vol II date / index
St. Peter Gonzales, or Telm, or Elm, A.D. 1246. Sts. Basilissa and Anastasia, 1st Cent. St. Paternus, Bishop, or Patier, Pair, or Foix, 6th Cent. St. Munde, Abbot, A.D. 962. St. Ruadhan, A.D. 584.
Average day of arrival of Spring Birds from a Twenty years' Journal.
April 3. Smallest Willow Wren. Ficaria pinetorum arrives.
April 10. Common Willow Wren. Ficaria Salicum arrives.
April 14. Called First Cuckoo Day in Sussex. The Cuckoo, cuculus canorus, sometimes heard.
April 15. Called Swallow Day. The Chimney Swallow, Hirundo rustica, arrives.
April 19. The Sand Swallow. Hirundo riparia arrives.
April 20. The Martin. Hirundo terbica sometimes seen.
April 21. The Cuckoo, commonly heard.
April 30. The Martin, commonly seen.
The other vernal birds arrive between the 15th and 30th of the month. *
Green Stitchwort. Stellaria holostra.
Dedicated to St. Peter Gonzales.
AN APRIL DAY.
Dear Emma, on that infant brow,
Say, why does disappointment low'r?
Ah! what a silly girl art thou,
To weep to see a summer show'r!
O, dry that unavailing tear,
The promis'd visit you shall pay;
The sky will soon again be clear,
For 'tis, my love, an April day.
And see, the sun's returning light
Away the transient clouds hath driv'n,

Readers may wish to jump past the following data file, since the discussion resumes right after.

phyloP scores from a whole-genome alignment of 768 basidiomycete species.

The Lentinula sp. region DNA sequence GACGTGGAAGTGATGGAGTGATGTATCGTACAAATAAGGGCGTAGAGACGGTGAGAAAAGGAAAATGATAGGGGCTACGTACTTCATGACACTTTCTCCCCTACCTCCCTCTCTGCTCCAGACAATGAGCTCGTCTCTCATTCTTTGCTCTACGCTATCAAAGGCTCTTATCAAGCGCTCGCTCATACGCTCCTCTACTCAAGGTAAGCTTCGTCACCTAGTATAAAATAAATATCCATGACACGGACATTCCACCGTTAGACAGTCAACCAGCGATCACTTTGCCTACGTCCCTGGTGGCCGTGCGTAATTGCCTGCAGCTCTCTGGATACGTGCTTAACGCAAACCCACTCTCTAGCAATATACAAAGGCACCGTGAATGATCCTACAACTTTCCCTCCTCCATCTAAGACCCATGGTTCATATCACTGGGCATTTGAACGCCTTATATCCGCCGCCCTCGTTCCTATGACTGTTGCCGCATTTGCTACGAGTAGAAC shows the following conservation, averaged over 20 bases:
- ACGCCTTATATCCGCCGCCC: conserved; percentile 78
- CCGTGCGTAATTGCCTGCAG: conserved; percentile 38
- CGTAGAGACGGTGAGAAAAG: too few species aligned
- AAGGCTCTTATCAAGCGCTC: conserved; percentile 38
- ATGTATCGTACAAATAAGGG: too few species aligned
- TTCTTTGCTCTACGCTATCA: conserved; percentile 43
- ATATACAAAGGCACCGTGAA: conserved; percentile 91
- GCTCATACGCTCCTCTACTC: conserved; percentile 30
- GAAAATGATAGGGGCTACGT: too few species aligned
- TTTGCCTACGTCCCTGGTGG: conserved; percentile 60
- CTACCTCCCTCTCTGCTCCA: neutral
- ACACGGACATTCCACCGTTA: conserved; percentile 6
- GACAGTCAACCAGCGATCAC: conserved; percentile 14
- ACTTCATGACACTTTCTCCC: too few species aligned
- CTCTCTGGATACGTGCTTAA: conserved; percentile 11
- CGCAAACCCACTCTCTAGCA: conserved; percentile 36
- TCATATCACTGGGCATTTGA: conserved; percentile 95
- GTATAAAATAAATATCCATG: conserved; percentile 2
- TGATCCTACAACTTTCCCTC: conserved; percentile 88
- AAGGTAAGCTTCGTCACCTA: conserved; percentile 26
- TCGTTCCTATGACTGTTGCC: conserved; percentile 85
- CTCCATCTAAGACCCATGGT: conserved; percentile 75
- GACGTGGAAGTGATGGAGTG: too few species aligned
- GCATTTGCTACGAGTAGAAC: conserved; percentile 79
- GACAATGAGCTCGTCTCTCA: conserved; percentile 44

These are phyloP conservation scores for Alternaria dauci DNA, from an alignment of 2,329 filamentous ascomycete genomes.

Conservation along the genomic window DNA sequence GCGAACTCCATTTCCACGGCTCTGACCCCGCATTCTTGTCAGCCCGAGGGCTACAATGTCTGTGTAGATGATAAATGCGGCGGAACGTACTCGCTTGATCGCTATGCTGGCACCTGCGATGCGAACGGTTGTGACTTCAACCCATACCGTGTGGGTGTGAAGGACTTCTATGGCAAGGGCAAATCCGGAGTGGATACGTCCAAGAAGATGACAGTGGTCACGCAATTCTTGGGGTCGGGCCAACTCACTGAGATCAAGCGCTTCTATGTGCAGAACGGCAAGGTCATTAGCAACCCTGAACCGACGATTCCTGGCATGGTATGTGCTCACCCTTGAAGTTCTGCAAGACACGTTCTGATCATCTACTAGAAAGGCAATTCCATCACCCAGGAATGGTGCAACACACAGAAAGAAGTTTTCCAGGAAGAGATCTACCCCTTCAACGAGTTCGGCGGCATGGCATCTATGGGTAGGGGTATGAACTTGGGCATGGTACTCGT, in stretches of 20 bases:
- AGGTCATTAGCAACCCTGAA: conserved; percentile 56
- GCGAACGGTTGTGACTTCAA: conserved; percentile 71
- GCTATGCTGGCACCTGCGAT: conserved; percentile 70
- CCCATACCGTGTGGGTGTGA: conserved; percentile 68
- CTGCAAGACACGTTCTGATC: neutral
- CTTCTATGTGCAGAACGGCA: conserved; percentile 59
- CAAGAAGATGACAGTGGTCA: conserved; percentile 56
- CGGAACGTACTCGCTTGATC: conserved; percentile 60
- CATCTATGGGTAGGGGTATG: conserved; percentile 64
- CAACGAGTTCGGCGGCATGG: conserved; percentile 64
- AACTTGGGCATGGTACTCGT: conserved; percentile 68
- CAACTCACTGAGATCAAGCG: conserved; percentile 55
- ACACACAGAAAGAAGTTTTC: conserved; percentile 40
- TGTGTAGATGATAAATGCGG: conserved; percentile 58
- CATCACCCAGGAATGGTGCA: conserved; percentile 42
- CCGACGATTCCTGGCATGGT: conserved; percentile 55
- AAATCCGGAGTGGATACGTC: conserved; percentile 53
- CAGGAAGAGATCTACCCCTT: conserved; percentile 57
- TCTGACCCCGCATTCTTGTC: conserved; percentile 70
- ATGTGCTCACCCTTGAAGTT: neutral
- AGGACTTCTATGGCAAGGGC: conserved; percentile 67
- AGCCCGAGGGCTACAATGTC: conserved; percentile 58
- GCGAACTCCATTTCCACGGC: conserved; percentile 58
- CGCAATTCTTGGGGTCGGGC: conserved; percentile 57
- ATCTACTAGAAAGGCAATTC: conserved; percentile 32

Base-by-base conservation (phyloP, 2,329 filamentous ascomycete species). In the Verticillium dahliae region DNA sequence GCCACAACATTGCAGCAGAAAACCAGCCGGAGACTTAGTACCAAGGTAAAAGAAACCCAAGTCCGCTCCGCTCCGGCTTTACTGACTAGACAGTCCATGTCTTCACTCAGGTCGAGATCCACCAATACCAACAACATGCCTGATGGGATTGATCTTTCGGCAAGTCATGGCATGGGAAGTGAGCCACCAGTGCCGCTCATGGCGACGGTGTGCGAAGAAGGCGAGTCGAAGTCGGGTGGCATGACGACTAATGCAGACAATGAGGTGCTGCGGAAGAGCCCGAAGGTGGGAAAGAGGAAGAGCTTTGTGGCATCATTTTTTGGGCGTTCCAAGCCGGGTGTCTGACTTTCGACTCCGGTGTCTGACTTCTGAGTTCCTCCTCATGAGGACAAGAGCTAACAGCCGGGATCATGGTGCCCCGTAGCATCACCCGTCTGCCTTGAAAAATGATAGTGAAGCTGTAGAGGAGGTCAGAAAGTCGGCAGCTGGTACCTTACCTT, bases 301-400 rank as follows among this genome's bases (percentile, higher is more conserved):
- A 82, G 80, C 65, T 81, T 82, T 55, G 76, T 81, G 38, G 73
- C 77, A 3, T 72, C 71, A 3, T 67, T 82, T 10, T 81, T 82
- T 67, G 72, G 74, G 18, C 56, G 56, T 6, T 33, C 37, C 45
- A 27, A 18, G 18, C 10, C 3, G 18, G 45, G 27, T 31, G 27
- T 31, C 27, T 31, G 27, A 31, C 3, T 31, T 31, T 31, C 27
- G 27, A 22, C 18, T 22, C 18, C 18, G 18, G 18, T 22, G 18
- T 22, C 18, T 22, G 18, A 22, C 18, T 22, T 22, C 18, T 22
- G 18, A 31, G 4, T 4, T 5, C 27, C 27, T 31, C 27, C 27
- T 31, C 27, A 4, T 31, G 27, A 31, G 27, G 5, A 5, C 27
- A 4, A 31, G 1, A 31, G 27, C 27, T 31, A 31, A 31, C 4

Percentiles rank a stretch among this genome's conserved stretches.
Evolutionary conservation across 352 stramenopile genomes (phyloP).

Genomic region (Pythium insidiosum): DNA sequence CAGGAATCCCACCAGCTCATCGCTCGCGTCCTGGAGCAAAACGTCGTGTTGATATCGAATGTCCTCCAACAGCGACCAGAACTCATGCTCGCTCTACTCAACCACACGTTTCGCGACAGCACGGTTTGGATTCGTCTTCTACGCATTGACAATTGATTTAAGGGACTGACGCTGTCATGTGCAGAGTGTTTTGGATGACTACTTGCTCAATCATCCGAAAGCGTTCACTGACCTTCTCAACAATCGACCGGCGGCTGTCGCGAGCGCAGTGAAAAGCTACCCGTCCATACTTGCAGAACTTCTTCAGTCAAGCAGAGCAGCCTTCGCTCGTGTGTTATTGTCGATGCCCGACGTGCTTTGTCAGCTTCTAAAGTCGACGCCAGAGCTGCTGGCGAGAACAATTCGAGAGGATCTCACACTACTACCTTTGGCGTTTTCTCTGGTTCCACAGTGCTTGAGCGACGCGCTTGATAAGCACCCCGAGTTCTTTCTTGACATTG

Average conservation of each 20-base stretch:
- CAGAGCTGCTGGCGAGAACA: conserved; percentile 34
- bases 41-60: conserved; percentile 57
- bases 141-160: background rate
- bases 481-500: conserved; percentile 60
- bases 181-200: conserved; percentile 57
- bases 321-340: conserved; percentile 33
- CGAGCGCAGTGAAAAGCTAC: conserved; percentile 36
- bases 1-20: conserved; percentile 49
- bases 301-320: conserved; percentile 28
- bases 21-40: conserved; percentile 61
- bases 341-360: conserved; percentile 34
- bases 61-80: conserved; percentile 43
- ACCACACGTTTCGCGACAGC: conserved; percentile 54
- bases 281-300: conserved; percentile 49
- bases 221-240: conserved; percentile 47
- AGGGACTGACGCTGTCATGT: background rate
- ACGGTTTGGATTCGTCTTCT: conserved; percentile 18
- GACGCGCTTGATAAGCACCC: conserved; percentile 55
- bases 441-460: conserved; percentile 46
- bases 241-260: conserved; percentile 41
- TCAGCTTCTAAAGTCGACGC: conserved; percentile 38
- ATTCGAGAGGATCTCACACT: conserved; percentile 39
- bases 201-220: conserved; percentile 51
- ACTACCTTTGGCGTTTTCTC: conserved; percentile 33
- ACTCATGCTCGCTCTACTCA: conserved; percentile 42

The rainbow's arch with colours bright
Spreads o'er the blue expanse of heav'n;
The storm is hush'd, the winds are still,
A balmy fragrance fills the air;
Nor sound is heard, save some clear rill
Meandering thro' the vallies fair.
Those vernal show'rs that from on high
Descend, make earth more fresh and green;
Those clouds that darken all the air
Disperse, and leave it more serene
And those soft tears that for awhile
Down sorrow's faded cheek may roll,
Shall sparkle thro' a radiant smile,
And speak the sunshine of the soul!
While yet thy mind is young and pure,
This sacred truth, this precept learn—
That He who bids thee all endure,
Bids sorrow fly, and hope return.
His chast'ning hand will never break
The heart that trusts in Him alone;
He never, never will forsake
The meanest suppliant at his throne.
The world, that with unfeeling pride
Sees vice to virtue oft preferr'd,
From thee, alas! may turn aside—
O, shun the fawning, flatt'ring herd!
And while th' Eternal gives thee health
With joy thy daily course to run,
Let wretches hoard their useless wealth,
And Heav'n's mysterious will be done.
With fair Religion, woo content,
'Twill bid tempestuous passions cease;
And know, my child, the life that's spent
In pray'r and praise, must end in peace.
The dream of Life is quickly past,
A little while we linger here;
And tho' the Morn be overcast,
The Ev'ning may be bright and clear.
Islington. D. G.
An Evening in Spring.
Now the noon,
Wearied with sultry toil, declines and falls
Into the mellow eve:— the west puts on
Her gorgeous beauties—palaces and halls
And towers, all carved of the unstable cloud
Welcome the calmy [sic] waning monarch— he
Sinks gently 'midst that glorious canopy
Down on his couch of rest—even like a proud
King of the earth—the ocean.
Notes [all notes are Hone's unless otherwise indicated]:
1. Communicated by a scientific gentleman, whose daily observations and researches in Natural History, stamp value upon his contributions. [return]